Kano Model: Addressing the Musts, Wants and Exciters in Service Today

We provide customer service and our customers are happy that we have the service’, a Service Director 5 years back would be proud of his own accomplishments, his team’s efforts and the company culture. However today, the same company with the same offering will struggle to satisfy the customer’s basic needs, retain customers and be competitive in the market. One way to understand What Delights Customers is to use the Kano Model.

The Kano Model as illustrated above has two extremes of a product or service features on the horizontal axis- Not implemented and Fully Implemented. On the Vertical Axis is Customer Satisfaction Extremes- Satisfied and Dissatisfied. The red, purple and green shows the musts, wants and exciters for the customers. A must have to be met while increasing the wants beyond a certain level will make customers happy linearly whereas exciters increase customer delight exponentially.

Let us first try to understand the Kano Model from an everyday example. In 2010, a mobile with a large screen along with a good resolution was a customer delight. If you increased the quality of the screen, the customers became more and happier. Fast forward to 2012, HTC Droid DNA was released with a 1080p display and then every mobile phone manufacturer started producing phones with a 1080p display. Fast forward to 2015, no one would buy a phone with anything less than Full High Definition screen and it became a basic need. Not having a basic need fully implemented leads to a dissatisfied customer. Moral of the Model: Delights become basic needs over time and companies have to figure new delights to keep customers excited and happy.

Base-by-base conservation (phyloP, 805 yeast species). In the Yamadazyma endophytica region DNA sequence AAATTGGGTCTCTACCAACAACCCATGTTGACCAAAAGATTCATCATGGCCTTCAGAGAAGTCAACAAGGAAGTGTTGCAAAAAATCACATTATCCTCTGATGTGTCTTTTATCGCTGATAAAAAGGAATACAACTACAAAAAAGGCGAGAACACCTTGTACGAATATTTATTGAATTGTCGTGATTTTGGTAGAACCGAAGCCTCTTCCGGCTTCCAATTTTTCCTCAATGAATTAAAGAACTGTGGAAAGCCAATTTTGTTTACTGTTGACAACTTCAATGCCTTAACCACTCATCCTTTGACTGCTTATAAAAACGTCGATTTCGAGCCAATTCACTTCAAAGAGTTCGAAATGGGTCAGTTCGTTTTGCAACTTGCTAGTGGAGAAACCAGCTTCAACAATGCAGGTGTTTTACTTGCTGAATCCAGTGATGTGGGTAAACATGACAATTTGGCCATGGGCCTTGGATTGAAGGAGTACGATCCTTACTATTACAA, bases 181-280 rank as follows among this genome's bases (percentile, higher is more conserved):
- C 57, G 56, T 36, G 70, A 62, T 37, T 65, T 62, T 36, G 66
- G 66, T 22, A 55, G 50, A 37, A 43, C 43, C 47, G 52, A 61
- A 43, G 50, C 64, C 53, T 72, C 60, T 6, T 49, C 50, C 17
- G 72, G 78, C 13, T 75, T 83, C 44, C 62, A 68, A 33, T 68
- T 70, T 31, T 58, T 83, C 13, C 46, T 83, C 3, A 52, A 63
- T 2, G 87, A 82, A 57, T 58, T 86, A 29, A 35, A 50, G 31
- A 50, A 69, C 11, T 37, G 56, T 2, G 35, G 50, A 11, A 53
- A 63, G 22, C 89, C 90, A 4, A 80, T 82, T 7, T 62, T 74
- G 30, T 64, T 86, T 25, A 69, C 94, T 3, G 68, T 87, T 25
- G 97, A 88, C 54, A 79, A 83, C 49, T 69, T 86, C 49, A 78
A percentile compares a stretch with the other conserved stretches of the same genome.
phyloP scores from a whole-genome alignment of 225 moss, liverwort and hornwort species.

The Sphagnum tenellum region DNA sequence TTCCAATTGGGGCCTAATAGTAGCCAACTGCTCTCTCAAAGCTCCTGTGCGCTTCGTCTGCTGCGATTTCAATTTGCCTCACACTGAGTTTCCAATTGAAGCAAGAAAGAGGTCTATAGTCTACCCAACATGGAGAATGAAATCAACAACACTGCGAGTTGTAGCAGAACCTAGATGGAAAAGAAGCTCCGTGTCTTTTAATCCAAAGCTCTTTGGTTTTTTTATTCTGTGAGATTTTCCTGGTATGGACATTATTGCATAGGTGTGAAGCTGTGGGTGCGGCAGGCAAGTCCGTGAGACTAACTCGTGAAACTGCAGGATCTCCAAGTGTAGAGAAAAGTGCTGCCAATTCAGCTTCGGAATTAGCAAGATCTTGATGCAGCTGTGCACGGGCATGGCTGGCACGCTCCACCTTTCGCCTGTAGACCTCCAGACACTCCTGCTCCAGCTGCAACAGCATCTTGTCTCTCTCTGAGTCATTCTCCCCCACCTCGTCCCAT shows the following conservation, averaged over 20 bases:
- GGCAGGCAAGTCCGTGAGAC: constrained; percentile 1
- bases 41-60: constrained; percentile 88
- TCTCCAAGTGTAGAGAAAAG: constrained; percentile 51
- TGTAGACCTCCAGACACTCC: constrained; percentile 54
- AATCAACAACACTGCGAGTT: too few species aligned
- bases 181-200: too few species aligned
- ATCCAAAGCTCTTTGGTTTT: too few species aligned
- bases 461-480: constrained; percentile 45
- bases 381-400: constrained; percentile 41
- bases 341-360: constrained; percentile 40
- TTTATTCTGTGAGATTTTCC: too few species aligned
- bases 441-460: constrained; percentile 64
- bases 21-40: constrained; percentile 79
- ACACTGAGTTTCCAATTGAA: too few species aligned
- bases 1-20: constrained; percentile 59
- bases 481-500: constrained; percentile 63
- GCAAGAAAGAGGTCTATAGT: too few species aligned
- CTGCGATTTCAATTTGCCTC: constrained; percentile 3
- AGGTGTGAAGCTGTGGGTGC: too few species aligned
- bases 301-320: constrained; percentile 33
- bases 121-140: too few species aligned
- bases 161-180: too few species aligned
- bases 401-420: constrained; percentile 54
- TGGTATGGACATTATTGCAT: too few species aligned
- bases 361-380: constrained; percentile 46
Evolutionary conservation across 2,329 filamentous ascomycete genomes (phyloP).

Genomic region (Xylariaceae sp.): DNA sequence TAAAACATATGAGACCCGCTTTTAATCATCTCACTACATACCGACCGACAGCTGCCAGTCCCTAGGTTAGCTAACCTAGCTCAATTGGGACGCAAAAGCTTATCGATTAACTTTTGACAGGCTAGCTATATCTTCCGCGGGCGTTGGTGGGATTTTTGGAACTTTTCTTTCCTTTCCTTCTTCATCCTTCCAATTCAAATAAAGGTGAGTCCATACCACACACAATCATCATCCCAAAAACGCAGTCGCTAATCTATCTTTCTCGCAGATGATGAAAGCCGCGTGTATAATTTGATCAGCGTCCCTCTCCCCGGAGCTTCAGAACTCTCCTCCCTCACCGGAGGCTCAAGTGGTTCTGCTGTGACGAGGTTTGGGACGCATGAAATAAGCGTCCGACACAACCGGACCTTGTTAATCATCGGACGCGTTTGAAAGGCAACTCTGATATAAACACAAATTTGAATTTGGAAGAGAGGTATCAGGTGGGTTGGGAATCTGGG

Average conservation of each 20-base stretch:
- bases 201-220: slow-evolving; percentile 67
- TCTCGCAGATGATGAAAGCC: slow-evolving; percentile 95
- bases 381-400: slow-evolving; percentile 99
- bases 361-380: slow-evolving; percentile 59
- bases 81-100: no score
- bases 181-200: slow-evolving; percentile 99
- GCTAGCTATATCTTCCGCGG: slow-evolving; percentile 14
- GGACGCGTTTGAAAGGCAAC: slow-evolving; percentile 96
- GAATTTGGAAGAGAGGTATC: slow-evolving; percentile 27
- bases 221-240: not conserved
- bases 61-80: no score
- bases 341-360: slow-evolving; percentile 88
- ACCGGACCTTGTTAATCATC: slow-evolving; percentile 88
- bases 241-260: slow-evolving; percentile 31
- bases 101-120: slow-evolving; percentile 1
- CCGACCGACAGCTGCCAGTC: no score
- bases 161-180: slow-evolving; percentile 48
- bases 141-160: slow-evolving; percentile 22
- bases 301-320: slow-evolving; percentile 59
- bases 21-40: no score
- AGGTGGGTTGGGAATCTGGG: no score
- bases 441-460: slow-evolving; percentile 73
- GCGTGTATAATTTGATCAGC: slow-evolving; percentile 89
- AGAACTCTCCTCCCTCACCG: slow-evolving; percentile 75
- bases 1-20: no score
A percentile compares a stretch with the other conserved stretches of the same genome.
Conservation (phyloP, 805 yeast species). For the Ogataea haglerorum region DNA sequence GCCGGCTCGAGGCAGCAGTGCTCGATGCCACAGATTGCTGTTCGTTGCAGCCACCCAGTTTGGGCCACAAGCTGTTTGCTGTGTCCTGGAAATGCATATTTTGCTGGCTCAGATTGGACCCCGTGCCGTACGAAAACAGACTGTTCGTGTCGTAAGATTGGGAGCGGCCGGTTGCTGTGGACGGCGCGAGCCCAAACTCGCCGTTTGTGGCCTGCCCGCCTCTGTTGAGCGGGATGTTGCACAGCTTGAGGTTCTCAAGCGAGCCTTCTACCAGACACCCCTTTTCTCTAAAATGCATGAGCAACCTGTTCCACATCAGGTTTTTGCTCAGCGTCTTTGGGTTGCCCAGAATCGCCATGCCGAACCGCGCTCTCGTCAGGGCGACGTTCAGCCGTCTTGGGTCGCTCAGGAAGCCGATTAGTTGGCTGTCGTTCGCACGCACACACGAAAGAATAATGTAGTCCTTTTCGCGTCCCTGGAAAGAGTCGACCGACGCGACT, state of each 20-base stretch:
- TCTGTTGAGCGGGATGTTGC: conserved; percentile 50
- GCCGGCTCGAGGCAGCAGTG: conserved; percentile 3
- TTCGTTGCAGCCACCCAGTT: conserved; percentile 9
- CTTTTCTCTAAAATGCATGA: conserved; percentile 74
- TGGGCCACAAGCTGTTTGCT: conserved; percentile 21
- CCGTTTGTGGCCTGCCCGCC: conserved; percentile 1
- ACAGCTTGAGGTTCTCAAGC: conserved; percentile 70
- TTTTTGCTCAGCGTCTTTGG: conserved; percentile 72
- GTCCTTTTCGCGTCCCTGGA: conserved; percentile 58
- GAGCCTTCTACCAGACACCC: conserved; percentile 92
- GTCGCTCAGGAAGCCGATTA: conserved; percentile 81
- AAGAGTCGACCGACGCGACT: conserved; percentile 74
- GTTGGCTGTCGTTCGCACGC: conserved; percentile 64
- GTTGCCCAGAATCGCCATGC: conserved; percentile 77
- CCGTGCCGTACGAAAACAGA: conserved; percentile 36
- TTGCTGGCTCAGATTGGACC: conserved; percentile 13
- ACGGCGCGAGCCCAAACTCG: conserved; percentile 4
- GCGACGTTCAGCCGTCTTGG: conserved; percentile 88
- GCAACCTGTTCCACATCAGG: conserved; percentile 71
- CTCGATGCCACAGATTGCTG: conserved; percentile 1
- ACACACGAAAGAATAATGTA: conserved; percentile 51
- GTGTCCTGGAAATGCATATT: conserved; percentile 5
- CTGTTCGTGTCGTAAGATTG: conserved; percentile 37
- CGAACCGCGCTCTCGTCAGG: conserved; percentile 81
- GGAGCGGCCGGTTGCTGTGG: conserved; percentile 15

How basic needs(musts) work differently from exciters is not having exciters will lead to a neutral customer and implementing it will increase the customer’s delight. On the other hand, with a basic need(must), not having it can kill your brand, product or service. To put it in another way, your service must need the customer’s basic needs for you to remain in business while you should start working on delighters to differentiate from your competitors. An example of a basic need is customer care that answers within a reasonably short amount of time, in a polite manner and knows the basics of the product or service they are providing support for. Remember how quickly you hung up on that airline support who was rude to you and been booking with the rival airlines all your life?

Good Service in the B2B area half a decade back implemented was a delighter for the customer. As companies continuously improved their service the customer delight increased but also customer expectations increased. Having your service workforce address a complaint within a few hours was once a delight is a basic need today. Most companies have adopted automated replies communicating the time the customer must expect a reply in. Interactive Manuals and Websites for troubleshooting has been a basic need for most service companies whereas some are striving to please through the use of AR/VR tools.

Ask a customer twice about the problem or don’t remember what you fixed the last time? Prepare to lose the customer at the blink of an eye. Centralising all information systems from the customer service desk to the on-site field workforce has become of utmost importance with B2C companies setting amazing customer experience examples. If you can’t deliver a spare within the right amount of time, someone somewhere will before you. With today’s search engines, 1 day across the globe shipping and alternate parts market, you have to make sure to provide the right customer experience at every step of the customer’s journey.

Is your service department meeting the basic needs or delighting the customers? Use the Kano Chart to map out your organisation’s service prowess and comment below as to what you think are delighters in your service today.